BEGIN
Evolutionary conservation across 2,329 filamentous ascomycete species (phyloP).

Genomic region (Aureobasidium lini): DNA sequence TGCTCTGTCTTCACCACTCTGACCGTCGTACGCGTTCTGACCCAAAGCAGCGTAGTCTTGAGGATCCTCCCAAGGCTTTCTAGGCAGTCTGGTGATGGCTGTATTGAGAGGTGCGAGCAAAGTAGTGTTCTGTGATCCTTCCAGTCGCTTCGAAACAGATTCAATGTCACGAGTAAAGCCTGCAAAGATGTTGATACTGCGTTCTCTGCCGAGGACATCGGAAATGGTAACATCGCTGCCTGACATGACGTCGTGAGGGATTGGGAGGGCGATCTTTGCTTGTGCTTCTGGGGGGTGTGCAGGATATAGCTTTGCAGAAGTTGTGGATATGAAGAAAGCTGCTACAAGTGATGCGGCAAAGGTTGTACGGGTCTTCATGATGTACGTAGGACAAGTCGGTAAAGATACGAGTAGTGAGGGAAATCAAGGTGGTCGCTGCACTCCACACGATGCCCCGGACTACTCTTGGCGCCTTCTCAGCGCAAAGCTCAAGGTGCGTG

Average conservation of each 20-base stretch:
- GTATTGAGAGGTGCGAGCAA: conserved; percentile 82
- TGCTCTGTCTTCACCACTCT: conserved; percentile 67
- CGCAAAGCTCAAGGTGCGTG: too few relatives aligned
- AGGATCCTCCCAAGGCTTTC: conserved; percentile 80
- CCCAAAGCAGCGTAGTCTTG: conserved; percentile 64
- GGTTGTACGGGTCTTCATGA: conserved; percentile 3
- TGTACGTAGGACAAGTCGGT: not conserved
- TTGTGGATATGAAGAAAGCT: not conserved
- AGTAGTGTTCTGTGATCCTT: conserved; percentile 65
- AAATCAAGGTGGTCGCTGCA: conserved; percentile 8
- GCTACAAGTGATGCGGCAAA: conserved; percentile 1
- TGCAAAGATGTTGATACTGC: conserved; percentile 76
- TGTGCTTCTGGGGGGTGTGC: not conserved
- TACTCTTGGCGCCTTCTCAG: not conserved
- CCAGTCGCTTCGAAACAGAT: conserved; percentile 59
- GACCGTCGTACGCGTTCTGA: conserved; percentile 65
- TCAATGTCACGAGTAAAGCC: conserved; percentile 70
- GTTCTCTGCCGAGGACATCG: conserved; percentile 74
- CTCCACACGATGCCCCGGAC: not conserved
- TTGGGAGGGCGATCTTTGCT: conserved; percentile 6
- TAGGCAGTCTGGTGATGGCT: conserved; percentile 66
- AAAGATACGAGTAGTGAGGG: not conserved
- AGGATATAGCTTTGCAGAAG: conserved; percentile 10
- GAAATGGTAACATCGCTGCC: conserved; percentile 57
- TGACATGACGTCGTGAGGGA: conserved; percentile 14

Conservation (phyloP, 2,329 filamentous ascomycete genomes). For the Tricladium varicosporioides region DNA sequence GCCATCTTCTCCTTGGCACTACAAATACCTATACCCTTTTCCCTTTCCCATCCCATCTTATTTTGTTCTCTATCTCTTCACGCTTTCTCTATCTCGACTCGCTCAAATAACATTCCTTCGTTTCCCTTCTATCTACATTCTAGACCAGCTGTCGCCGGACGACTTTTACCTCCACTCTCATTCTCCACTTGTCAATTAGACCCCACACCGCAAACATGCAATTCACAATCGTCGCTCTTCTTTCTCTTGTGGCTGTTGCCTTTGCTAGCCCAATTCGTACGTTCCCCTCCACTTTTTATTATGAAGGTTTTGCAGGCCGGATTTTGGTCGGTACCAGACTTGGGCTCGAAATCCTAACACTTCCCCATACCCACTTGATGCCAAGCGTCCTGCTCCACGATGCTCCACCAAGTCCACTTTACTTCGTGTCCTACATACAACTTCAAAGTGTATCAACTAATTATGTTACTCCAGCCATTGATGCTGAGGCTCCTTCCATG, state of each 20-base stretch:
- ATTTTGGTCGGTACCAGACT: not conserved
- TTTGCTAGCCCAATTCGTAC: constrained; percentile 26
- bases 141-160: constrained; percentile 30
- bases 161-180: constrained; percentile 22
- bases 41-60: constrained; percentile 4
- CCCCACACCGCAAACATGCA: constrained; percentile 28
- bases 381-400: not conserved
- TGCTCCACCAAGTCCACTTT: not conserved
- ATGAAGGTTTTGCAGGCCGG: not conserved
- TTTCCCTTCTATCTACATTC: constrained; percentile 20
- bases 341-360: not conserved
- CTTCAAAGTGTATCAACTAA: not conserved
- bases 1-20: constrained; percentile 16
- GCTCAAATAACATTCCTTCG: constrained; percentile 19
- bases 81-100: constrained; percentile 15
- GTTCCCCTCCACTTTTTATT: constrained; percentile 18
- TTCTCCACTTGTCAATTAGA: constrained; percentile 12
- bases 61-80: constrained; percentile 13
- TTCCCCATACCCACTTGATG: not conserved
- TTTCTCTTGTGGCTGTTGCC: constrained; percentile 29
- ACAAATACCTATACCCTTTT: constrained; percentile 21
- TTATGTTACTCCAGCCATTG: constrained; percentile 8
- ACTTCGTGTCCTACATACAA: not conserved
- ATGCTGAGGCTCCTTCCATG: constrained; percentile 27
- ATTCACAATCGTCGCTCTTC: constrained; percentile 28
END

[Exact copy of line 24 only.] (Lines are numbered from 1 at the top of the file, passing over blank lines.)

- TAGGCAGTCTGGTGATGGCT: conserved; percentile 66